Well house conversion fails impact tests

A proposal to convert a derelict listed well house in north London into a nursery and dwelling has been rejected on the grounds that the works would not preserve its architectural and historic value.

The inspector accepted that the former water storage facility would require some intervention to equip it for another use. However, he found the appellant's plans to enclose the ambulatory unacceptable because it would change the tall, slender structure with its subservient arcade into a wider, chunkier building, eroding much of its interest and attractiveness.

The appeal also proposed works to underground tanks that the inspector considered interesting structures worthy of preservation. He judged that digging away the ground and adding features to the outside of the underground drum would compromise the historic interest. It would also affect the architectural character, appearance and setting of the upper parts, he held.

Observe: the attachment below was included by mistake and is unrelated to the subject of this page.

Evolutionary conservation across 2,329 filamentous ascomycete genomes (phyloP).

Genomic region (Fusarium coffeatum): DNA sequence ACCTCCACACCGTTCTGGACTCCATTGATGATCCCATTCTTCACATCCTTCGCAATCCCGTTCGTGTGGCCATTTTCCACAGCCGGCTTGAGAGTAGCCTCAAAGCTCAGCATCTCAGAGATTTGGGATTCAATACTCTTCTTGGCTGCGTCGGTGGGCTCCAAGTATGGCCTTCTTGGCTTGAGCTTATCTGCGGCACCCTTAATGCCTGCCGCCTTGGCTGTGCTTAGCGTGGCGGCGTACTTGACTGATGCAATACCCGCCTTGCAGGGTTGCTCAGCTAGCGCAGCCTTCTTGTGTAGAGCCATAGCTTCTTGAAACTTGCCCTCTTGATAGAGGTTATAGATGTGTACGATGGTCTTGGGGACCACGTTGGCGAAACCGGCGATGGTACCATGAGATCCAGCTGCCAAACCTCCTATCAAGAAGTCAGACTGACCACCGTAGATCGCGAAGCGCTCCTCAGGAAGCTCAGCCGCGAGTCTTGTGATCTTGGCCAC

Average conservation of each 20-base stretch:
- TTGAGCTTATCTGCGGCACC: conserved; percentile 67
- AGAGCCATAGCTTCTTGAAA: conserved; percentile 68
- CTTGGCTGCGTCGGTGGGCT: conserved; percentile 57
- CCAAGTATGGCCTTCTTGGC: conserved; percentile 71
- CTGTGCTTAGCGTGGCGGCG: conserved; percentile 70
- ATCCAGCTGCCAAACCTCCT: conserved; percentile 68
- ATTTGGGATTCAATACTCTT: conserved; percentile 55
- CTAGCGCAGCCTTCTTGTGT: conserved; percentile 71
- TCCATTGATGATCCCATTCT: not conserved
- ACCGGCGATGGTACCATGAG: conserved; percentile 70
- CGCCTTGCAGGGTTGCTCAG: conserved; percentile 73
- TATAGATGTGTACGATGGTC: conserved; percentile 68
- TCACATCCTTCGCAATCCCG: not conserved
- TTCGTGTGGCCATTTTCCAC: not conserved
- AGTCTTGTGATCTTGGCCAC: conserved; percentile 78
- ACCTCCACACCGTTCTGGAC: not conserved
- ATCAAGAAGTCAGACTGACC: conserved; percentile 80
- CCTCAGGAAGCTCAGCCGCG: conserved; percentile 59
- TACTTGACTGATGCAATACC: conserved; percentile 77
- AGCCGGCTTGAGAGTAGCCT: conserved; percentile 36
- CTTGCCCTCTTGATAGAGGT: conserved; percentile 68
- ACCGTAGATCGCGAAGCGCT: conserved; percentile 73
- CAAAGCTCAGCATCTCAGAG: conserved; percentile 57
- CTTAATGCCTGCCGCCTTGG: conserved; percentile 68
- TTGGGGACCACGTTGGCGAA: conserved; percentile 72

The inspector could see that the upper parts of the well house were vulnerable and there might well be an imperative to find a beneficial use sooner rather than later. However, he did not consider the underground parts to be in such need of urgent work. These works would adversely affect features that should be preserved, he concluded.

DCS Number 100-051-118

Inspector John Papworth; Written representations.


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